Sunday, December 24, 2006

Portrait of a soul.

The man gently arose from his slumber.

He had long decided that this would be the day. Never one to procrastinate, he quickly got out of bed and prepared himself for the morning ahead. He had followed the same routine for years now - a shower, followed by carefully trimming his beard, which he kept cut close to his face. As he did this, he stared into the mirror, contemplating his life. Though he was old, he was still hale, and his body remained that of a man in his prime. Born in Italy, he had long ceased to regard that country as his homeland.

Finally he finished his wash, and dressed. His suit had been tailored for him by Saville Row's finest. Such were his tastes. He had always demanded the best, and having made his fortune as a young man trading in luxuries such as silks, he could well afford them. He lived among the trappings of his wealth. Having made his first fortune, he had only built on it over his long life, though wise investments and an uncanny knack of understanding when to take a chance. He was, by now, wealthy beyond the dreams of most men. His apartment was spectacular. A large penthouse in central London, it was decorated in a manner that spoke of his elegant taste. He had been living there, under an assumed name, for the better part of a decade. He hadn't gone by his actual name in a long, long time.

While he was wealthy, he chose not to live ostentatiously. He owned an apartment in London, where he based himself, and one on New York's Fifth Avenue. The majority of his belongings, the belonging that he actually cared about, were stored in a large vault of an established English bank. Periodically he would visit this vault, to add to it or take something away, or sometimes just to sit for a time and lose himself in the past. As a matter of fact, it had been something he had been doing increasing often of late, and in the past few years found himself spending most of his waking hours there. It was because of this that he had decided on today's course of action.

After dressing, he ate a simple breakfast of oatmeal, followed by an orange. Oranges had always been his favourite fruit, and he made it a habit to have at least one every day. He cleaned up after himself, and left the apartment. It was a sunny morning, and most of the morning traffic of people commuting to work had died off. Still, London was a city never entirely quiet, which to him was one of the reasons he was attracted to it. It reminded him of Bruges, his home city, in the time he had lived there. He briskly walked to the grand building where his vault was located. After the usual security checks - though he was well known at the bank, procedure had to be followed, he was allowed access to the vault.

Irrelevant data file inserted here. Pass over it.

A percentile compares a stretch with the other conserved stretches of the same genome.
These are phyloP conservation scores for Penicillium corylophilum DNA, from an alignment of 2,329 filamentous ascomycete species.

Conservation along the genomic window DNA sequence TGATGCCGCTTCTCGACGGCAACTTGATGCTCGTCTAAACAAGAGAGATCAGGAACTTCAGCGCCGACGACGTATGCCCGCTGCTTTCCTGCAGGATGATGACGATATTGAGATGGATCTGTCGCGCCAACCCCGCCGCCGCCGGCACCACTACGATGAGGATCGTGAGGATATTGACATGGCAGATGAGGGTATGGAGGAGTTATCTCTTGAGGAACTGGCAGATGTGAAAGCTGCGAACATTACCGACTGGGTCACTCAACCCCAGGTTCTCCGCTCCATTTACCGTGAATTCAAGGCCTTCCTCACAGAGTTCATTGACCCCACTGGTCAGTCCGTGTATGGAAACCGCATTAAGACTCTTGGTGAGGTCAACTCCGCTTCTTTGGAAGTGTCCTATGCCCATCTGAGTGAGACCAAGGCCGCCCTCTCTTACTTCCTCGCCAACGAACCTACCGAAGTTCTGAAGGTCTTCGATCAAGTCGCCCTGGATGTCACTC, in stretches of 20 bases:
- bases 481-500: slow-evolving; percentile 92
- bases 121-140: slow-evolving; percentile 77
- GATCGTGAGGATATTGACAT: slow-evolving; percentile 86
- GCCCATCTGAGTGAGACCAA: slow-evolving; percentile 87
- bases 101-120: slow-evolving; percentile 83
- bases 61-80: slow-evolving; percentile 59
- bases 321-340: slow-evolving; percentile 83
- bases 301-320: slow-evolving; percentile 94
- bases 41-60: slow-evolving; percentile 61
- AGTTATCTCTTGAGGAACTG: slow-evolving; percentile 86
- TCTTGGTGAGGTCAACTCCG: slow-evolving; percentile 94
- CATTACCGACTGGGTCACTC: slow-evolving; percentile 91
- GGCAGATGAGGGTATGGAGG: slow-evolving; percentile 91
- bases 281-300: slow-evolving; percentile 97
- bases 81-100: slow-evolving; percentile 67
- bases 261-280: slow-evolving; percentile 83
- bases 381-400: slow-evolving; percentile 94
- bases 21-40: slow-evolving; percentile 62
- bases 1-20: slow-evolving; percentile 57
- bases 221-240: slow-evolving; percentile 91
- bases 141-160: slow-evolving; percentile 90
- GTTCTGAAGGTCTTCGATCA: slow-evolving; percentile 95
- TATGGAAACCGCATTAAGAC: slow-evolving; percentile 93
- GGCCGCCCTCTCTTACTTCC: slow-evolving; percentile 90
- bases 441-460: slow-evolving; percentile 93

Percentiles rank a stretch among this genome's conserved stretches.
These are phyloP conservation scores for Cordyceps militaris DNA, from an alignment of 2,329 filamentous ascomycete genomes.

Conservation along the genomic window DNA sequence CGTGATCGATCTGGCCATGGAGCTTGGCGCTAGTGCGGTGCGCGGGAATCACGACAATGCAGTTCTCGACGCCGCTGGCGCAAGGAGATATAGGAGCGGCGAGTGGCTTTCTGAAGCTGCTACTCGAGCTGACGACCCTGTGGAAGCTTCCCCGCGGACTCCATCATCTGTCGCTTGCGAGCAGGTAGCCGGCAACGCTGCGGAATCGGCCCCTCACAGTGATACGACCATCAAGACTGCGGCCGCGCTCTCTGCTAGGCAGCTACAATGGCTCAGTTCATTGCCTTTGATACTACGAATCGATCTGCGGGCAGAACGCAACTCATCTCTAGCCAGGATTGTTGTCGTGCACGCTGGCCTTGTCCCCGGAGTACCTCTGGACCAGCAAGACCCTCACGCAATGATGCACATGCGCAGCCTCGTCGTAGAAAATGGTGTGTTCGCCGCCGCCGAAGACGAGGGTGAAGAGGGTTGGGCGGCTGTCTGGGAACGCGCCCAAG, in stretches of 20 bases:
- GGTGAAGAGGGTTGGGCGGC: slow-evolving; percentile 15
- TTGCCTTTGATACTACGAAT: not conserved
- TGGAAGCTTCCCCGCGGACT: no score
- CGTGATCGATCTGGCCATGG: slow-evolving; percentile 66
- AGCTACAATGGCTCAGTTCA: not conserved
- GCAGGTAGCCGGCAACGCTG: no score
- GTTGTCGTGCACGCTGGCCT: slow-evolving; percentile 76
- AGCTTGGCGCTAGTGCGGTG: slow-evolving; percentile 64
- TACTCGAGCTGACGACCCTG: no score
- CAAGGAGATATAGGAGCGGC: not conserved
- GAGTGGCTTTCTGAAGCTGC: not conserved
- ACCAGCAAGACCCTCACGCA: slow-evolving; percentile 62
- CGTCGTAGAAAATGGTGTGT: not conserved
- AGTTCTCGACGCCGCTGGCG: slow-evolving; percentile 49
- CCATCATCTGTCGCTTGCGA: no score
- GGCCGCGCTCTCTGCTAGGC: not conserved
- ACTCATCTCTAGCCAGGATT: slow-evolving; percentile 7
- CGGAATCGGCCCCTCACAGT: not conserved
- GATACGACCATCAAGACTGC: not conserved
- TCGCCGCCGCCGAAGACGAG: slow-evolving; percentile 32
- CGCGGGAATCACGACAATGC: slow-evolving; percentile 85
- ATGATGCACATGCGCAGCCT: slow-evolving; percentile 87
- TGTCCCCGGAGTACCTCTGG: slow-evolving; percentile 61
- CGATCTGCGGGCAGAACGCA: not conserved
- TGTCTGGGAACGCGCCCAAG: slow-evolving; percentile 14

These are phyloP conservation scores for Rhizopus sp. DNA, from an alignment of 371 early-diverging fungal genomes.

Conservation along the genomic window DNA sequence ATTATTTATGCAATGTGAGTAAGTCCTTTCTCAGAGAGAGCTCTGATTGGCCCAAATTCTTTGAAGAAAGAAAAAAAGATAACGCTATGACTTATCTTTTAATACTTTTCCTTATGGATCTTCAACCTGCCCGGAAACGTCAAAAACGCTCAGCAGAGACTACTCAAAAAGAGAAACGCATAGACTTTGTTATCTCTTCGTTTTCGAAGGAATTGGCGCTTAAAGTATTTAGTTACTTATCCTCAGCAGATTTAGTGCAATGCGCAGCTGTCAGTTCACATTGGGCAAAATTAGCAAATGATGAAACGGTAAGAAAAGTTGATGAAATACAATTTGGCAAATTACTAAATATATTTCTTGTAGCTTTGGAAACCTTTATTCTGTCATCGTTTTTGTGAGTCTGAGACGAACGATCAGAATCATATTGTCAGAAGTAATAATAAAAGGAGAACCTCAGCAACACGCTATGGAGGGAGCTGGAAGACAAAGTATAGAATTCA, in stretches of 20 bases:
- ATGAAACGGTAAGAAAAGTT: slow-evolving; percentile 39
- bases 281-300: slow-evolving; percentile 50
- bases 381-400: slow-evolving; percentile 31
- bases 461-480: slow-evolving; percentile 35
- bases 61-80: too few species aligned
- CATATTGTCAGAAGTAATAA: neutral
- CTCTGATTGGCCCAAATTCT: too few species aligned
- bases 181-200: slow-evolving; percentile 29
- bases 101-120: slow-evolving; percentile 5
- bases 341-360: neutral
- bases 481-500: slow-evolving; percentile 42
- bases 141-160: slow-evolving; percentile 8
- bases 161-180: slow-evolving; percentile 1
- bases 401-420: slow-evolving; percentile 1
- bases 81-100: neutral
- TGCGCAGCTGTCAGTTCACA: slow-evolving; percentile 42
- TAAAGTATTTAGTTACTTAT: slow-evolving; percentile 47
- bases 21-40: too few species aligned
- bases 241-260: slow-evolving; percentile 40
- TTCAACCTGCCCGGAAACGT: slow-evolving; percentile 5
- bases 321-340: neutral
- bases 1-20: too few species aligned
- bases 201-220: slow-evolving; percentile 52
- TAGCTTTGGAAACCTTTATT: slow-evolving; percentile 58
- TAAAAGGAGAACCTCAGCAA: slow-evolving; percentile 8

The vault itself was a large room located beneath the bank, and was one of several that he had leased out, moving his belongings between them at regularly to avoid questions being asked. He moved through the vault slowly, inspecting items at random, and recalling the reasons why they remained special to him, and the events of his life they were involved in. Finally he stopped before the jewel of the collection, his wife's wedding dress. A splendid gown of dark green velvet and silk, he had taken great pains throughout the years to ensure it remained in as good a condition as possible. However, he was unable to stop time itself, and the gown was slowly deteriorating. He had not dared touch it in years, but today he ran his hands over it, remembering his wedding day.

In retrospect, it had been the best day of his life, and foreshadowed everything after that. His marriage had been the happiest time of his life, and after his wife had died, he had consumed himself in his work, whatever it happened to be at the time. However, even that could no longer hold his interest.

He did not know why God had chosen him to live as long as he had, but he did know that there were others like him, people he had encountered over the years, who doubtlessly lived secretively and hid their identity as closely as he did.

When he was done reminiscing, he left the bank and walked to the next building on his agenda, the National Gallery. Without paying attention to any other pieces of artwork, he went straight to a particular piece, and gazed up at it. His own face looked back at him. The portrait of his wedding day. He knew that this would be the last time he looked upon his wife, so his attention remained on her, and not the picture of himself staring sternly at the artist.

Eventually, he had enough. Whispering farewell to his wife, he turned and left the gallery. As he left, a crowd of tourists stopped before the painting, and a tour guide spoke: "And here is the famous painting "Giovanni Arnolfini and his Wife". It's one of my favourites. Painted almost six hundred years ago by Jan Van Eyck, it is..."